One weekend each June, the tiny, remote town of Chicken, Alaska swells from its usual population of just seven people, to hundreds for Chickenstock. Billed as the “Top of the World Music Festival,” Chickenstock predominantly features local bluegrass and folk artists. Chicken attire is encouraged, as is doing the chicken dance. Some years a plane is hired to fly by and drop marshmallow Peeps to the crowd.
“No dogs, no politics, no religious orders.” You’ll see those rules posted around the Forest Fair in Girdwood, Alaska. The free, family-friendly event features local handicrafts, entertainers, stilt-walkers, food trucks and carts, and a wide range of activities.
Held in Valdez each August, this festival celebrates Alaska’s gold mining history. There are oodles of events around the town, ranging from a parade and a petting zoo to an open-air market and competitions for kids. Though one of the biggest reasons to go just might be the quality people-watching – locals dress up in period costumes and elaborate hats for the festivities.
Salmonfest is best known for being a three-day festival with some of the biggest musical acts in the state, but it’s also a huge fundraiser for the Kachemak Bay Conservation Society. The weekend, usually the first in August, sees swarms of people from across Alaska and the Lower 48 visiting Ninilchik for music, food, art, and salmon conservation.
Created in 1961 by a couple Cordovans looking to break up the long winter with some kind of celebration the Ice Worm Festival was born. Now the festival features a beard contest, lectures, a paper airplane competition, a Miss Ice Worm pageant, and more, all in the name of celebrating the resilient ice worm.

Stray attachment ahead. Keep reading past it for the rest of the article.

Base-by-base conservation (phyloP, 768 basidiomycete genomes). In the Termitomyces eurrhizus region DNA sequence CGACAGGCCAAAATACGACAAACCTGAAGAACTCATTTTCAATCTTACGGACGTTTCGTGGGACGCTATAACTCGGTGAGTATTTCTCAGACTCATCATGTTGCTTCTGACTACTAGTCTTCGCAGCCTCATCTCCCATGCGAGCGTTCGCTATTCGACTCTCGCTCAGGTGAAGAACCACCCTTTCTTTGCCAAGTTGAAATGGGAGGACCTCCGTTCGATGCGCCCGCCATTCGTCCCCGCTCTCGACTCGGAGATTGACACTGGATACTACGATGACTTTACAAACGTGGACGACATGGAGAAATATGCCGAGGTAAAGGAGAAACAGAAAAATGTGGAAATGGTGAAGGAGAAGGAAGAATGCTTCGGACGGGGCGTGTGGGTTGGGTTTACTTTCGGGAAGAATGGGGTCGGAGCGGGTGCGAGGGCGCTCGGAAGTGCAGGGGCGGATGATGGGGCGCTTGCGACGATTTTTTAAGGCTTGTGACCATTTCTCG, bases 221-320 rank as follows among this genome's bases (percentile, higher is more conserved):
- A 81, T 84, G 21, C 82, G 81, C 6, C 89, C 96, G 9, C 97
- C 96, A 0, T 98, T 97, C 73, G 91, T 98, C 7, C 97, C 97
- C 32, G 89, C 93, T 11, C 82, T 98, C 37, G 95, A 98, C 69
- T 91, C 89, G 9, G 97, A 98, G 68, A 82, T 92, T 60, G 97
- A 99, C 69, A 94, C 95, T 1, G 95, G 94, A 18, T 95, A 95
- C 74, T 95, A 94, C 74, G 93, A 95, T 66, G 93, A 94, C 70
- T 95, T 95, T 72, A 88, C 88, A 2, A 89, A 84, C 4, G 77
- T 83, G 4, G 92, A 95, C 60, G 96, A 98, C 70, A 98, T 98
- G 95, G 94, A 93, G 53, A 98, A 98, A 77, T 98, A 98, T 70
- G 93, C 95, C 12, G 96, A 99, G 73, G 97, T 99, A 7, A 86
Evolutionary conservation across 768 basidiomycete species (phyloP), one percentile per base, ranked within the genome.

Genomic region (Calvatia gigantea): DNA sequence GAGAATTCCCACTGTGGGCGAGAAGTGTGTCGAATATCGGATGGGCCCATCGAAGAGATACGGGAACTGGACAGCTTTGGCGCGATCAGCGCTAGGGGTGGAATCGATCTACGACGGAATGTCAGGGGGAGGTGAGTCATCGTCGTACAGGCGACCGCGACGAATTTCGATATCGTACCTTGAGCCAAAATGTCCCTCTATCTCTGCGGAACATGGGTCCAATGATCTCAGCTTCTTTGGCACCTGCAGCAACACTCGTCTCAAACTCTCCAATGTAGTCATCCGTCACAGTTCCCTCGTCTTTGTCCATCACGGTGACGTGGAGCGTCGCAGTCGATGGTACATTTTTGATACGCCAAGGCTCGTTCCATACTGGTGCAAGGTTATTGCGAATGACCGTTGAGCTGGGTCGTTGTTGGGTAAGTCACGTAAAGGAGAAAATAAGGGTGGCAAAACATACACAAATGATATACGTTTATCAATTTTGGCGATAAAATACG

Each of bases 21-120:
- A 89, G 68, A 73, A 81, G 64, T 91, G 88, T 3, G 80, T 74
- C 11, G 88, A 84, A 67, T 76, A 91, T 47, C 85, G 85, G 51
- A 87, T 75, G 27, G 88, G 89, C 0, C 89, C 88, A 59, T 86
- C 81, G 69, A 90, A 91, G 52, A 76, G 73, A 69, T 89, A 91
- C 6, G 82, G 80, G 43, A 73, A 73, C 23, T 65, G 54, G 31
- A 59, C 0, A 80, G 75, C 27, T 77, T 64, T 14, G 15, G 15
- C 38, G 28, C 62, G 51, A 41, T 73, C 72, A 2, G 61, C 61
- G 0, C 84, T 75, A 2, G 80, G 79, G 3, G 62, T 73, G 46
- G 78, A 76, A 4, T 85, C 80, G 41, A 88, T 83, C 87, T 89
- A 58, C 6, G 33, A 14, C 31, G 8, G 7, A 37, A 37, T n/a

If extreme sports are your thing, Arctic Man is where you want to be in April, featuring teams of skiers and snowmobile riders (called snowmachiners in Alaska). The skier charges down a 1,700-foot slope to grab a rope tied to their snowmachining partner, who pulls them up another slope, which they ski down to the finish. Beyond breakneck speeds, the event also hosts a beer tent, live music, and the kind of debauchery you can only find in the Alaskan wilderness.
This three-day event celebrates the end of the ski season using the slushy conditions of the lower mountain. The biggest draw of the festival is the Slush Cup competition that sees elaborately costumed skiers and snowboarders blasting down the mountain and off a ramp in attempt to skip across a waist-deep pool of slush. Of the 50 competitors, usually only a few make it across, but the wipeouts are equally, if not more, entertaining. The weekend also has an “Idiot Swim Across,” a tug-of-war, and more.